'Lights out' in Hanover

9. června 2013 v 5:14 |  solar charger
Haughton alleged that the unscrupulous contractors have been selling the street lights and are removing them from some communities and erecting them in other areas. She said the most recent removals had been conducted in the Haughton and Santoy districts in the division.

"Some JPS contractors are hustling the street lights that were intended to benefit Hanover residents, and they should stop it," she said.

"The street lights are there to serve the residents. Once they are put in place, they should not be removed. The Hanover Parish Council has to pay for these lights and they (lights) are not there to financially benefit third parties," the mayor added. "Residents should try their best to find some way of identifying these unscrupulous individuals and call the police."

When contacted, JPS Parish Manager for Hanover, Antoinette Burton-Steer, said the company had "not received a formal complaint on the matter". She said JPS acts on the direction of parish councillors regarding placement of street lights and that maintenance of these solar lamp can be carried out by contractors or in-house maintenance crews.

This is not the first time parish councillors in Hanover have complained about public street lights being stolen or removed. In 2008, then Mayor of Lucea and Chairman of the Hanover Parish Council, Lloyd Hill, complained that the council had been losing thousands of dollars over a two-year period due to the illegal removal of street lamps across the parish by dishonest persons.

At the time, Hill said the lamps were being connected to the posts by one or two bolts and so could be easily removed in a few minutes. He said payment to the JPS could not be withheld as the company was being paid directly by the Local Government Department from property taxes paid by residents in the parish.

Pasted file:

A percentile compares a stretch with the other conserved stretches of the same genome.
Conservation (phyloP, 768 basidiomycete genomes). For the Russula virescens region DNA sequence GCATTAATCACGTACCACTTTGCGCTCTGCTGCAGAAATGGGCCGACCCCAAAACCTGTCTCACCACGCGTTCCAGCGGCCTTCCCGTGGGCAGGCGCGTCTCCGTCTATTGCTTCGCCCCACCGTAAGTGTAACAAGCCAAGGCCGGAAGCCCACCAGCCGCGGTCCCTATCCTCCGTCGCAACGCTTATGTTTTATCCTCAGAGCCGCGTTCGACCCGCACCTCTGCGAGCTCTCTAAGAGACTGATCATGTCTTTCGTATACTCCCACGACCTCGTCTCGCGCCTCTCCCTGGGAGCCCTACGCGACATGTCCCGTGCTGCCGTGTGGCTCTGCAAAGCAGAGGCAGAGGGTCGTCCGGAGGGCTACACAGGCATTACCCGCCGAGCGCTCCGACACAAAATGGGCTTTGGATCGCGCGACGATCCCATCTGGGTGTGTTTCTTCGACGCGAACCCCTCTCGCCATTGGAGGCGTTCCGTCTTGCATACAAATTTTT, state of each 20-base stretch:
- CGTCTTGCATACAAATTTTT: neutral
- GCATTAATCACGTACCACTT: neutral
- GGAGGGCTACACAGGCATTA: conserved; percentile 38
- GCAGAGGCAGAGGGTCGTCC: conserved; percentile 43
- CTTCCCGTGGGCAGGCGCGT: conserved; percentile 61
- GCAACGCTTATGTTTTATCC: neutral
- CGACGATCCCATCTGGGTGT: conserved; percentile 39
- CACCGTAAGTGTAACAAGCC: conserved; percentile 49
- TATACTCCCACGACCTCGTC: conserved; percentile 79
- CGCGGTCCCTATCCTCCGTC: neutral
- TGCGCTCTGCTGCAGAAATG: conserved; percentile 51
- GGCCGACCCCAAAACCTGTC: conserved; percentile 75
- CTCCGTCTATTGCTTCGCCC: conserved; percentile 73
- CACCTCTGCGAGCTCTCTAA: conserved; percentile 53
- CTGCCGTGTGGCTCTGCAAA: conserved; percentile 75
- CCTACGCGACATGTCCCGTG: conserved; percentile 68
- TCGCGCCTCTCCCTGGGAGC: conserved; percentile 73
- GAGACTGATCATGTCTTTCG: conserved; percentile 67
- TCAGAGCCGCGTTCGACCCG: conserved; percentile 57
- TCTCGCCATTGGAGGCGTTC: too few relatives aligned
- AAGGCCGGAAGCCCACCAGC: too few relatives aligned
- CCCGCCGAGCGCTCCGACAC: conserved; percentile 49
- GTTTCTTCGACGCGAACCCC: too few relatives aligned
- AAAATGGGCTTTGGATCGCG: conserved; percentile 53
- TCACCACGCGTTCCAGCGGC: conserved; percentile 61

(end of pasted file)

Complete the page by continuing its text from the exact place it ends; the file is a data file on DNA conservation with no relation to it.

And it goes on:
I am writing to thank the many people who cast their ballots on May 14 for me and wish to thank those whose contributions helped support me whether by sweat equity, financially or in spirit in my run for City Council Ward B. Thank you to the Editorial Board of the Jersey Journal for your kind endorsement. This support has been very meaningful and has made me stronger in my conviction to get my message out and have the chance to serve honorably.

Due to Gerald Meyers legally removing himself from the Tuesday runoff election, the Superior Court ordered that I be placed on the ballot, giving the over 62 percent of people who voted for someone other than the first place finisher a choice in the runoff election. This is how our Democratic ideals should work and I am glad that the Court prevented this process from being short-circuited and permitted the spirit of the law to prevail.

We now have a choice. I believe the City Council needs truly independent and strong voices that owe their political allegiance to no one except the electorate and are therefore free to vote in the best interest of all residents.

As an independent candidate, I have a vision for Ward B and the city as a whole. Some initiatives that I would like to advocate for include reimagining Ward B as the "University District," to bring an urban renaissance and jobs to a long forgotten area of the city; advocating for the transitioning of our street lighting to an LED system which is greener, more cost efficient, and brighter, helping to keep taxes affordable and our streets safer; looking into the rising cost of water and sewer charges and bringing the service back under municipal control; lobbying for state funding to pay for police overtime to help with increased traffic flow due to work on the Pulaski Skyway; and seeking/supporting quality youth programs such as the Guardian Angels, which I have previously tried to bring to Jersey City.

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